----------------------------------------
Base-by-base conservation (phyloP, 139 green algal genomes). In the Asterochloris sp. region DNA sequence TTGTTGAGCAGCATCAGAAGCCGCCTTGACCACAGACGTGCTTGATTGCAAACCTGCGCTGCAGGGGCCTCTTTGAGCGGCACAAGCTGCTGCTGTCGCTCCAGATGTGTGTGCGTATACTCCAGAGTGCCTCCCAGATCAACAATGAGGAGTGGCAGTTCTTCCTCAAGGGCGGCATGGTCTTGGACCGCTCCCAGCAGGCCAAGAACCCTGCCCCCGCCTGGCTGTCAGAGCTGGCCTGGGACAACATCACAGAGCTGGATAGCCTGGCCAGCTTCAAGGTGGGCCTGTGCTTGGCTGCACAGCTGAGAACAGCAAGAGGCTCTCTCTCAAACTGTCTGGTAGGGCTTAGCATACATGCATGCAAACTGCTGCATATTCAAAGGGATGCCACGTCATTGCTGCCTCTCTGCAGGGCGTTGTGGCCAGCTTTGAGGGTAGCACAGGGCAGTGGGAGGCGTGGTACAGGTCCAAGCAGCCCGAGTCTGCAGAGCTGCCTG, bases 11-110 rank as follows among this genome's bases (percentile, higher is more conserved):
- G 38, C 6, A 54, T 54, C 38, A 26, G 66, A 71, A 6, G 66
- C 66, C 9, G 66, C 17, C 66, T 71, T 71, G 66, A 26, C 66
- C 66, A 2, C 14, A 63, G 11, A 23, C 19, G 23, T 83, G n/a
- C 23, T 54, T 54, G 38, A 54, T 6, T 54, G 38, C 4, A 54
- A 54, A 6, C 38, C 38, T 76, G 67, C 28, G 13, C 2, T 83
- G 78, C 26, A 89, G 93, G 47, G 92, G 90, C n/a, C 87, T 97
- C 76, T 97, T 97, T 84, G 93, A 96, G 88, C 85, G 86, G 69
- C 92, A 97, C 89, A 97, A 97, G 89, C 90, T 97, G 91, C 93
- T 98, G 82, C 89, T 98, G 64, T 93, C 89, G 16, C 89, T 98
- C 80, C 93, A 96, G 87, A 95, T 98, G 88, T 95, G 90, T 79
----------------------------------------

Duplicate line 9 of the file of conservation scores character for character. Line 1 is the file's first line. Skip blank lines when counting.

- C 92, A 97, C 89, A 97, A 97, G 89, C 90, T 97, G 91, C 93